(And since they — and my parents — taught me to be kind, I’m able to resist the temptation to buy nothing but princess gear for daughters of those who are outspoken about being anti-princess. Which is really saying something, because that temptation is very strong.)

  3. This is so great! <3

  4. Cait says:

    AMEN. The ‘lessons’ you want your girls to learn from these movies are exactly the lessons I learned watching them. Maybe they instilled a little too much “Prince Charming” fantasy in my head, but not enough that it hindered my ability to become a strong, independent woman.

  5. Natasha says:

    I loved the Disney princess, especially Ariel and Belle. When I watched Beauty and the Beast as a child, I always thought of Belle as this wonderful girl with a love of reading and a heart so big, she could turn even a beast into a man and love him unconditionally. Sure, all the princesses had prince charmings, but they were also very brave and very smart.

  6. Brandon says:

    Great post. I’ve wrestled with the idea of showing our girls princess movies because I’ve grown tired of the princess entitlement that some have developed. But as you wrote, this has more to do with parenting than watching a movie. I’ve watched action movies growing up and someone have avoided becoming a violent person. The media doesn’t determine the individual.

    Also when they’re teenagers, they’ll sleep like Aurora.

  7. San says:

    I think you have a great attitude towards princesses :)
    My niece (4) also loves everything “princess” and I don’t think that makes her any less likely to grow up to be a strong and independent woman.
    Kids should be able to “live” and enjoy phantasy land. Reality is going to be there soon enough.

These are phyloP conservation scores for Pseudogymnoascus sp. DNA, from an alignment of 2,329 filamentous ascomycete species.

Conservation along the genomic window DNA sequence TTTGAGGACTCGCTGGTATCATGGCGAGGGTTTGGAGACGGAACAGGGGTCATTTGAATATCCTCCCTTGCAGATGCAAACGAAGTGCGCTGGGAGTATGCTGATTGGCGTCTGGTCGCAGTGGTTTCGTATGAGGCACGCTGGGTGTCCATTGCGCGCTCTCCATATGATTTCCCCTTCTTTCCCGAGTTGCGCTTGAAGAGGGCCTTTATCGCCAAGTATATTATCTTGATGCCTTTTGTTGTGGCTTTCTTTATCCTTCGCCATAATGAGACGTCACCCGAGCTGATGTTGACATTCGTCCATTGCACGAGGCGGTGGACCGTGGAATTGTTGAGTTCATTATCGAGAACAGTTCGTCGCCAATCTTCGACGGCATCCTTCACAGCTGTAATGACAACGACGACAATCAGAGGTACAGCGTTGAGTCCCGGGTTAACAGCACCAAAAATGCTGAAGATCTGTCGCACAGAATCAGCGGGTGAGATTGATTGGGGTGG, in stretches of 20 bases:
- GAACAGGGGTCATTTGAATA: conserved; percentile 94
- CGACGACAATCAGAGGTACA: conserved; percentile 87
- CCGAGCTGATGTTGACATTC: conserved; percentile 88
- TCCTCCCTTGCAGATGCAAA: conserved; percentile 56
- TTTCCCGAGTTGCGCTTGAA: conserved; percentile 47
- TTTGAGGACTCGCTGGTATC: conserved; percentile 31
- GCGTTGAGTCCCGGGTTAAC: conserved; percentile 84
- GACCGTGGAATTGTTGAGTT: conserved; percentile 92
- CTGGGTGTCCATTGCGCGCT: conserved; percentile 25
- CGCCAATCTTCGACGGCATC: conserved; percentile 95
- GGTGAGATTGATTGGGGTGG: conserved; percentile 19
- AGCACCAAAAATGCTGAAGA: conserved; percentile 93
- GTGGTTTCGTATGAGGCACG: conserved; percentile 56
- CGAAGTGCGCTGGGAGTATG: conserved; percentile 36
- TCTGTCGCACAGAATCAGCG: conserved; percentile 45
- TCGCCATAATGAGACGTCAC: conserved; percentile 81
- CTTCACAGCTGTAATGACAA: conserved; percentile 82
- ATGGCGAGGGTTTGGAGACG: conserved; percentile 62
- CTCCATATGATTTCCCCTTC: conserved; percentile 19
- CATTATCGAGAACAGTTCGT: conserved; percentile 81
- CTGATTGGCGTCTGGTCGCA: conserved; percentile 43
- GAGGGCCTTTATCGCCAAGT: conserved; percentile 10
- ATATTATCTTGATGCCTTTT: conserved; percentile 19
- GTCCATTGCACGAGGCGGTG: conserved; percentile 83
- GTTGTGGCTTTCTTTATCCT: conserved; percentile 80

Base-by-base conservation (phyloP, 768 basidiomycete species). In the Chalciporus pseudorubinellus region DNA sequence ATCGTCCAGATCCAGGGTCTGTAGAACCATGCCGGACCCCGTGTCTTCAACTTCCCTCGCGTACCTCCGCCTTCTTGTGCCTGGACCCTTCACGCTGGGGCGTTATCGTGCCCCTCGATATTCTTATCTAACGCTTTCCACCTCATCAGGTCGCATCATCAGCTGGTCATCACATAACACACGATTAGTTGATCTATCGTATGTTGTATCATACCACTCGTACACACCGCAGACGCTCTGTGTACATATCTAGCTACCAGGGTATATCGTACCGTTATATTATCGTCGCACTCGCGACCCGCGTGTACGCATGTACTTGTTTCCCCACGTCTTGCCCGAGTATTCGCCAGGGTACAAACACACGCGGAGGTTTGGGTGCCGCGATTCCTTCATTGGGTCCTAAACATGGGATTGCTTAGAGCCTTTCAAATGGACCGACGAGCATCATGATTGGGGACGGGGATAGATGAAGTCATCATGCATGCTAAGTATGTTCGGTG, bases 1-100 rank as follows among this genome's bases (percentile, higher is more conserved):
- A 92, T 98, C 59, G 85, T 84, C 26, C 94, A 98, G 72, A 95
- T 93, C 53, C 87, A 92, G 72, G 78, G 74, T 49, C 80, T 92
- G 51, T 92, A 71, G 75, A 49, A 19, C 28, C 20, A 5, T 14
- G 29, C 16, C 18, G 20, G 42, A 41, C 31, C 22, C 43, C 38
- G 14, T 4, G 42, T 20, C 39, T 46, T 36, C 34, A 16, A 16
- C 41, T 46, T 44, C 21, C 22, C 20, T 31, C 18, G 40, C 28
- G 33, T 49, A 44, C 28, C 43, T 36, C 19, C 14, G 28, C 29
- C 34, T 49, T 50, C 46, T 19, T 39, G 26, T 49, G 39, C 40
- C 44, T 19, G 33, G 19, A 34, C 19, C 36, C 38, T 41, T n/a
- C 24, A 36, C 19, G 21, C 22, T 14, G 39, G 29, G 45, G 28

8. Michelle says:

    I have had so many thoughts about the princesses through the years – I’d read a piece describing Belle as a horrible role model for girls because of her “stockholm syndrome”, but I’d never seen it that way, nor did I think it meant that I needed to tame the cursed, screamy, angst ridden, entitled beast of a man as my life’s purpose.

    I loved Ariel, not because she defied her father, but because she followed her heart. I never once thought of her as a role model because she chased after a man against her father’s wishes, and causing giant Ursula. If anything, I learned to never trust a sea-witch. Or a Jamaican crab. Nark. ;)

    Truly, parents must teach their children life lessons, and not use Disney movies to do it for them. Sure, use Disney movies as a starting point, but not as the lesson itself. Duh.

  9. katelin says:

    i couldn’t agree with you more, love this.

  10. Teacher Girl says:

    Loved this! I think you put a very positive spin on the Disney Princess debate and your perspective seems right on to me. I hope your princesses are doing well!

  11. Kathleen says:

    This really touched me, thanks Erin!

  12. Ti says:

    Love. Love. Love.

  13. Kaci Johanna says:

    Erin, this is beautiful. I’ll be sharing it with my nieces!

  14. Lisa says:

    Love this so much. Especially this line — “Just know that those things may be part of who you are, but they will never be all that you are.” — you know I want to fist-pump and shout that one from the rooftops.

  15. Kerri W. says:

    Oh, Erin, this is such a perfect post. Thank you for writing this—it’s also something I’ve thought about a lot since my daughter was born. I hear so many disparaging remarks about little girls loving princesses, and it’s nice to hear a perspective that is much less harsh. I, too, grew up watching Disney movies and dreaming of being a princess. You listed all the wonderful things I want my own daughter to take from these stories—not just the pretty dresses and the romantic moments. :)

  16. Bee says:

    You have described how I feel about my Charlotte and Disney Princesses. She loves, loves, loves princesses. And I want her to take away all the things you described from her princess movies and stories. You hit the nail on the head about role models- I’m her mother- I spend more time with her than any other female in her life (at this time), and I am her greatest influence.
    I absolutely believe that parenting can create a sense of entitlement without the princess influence.

  17. Nora says:

    Love so much about this. Great post (And lots of food for thought, too!)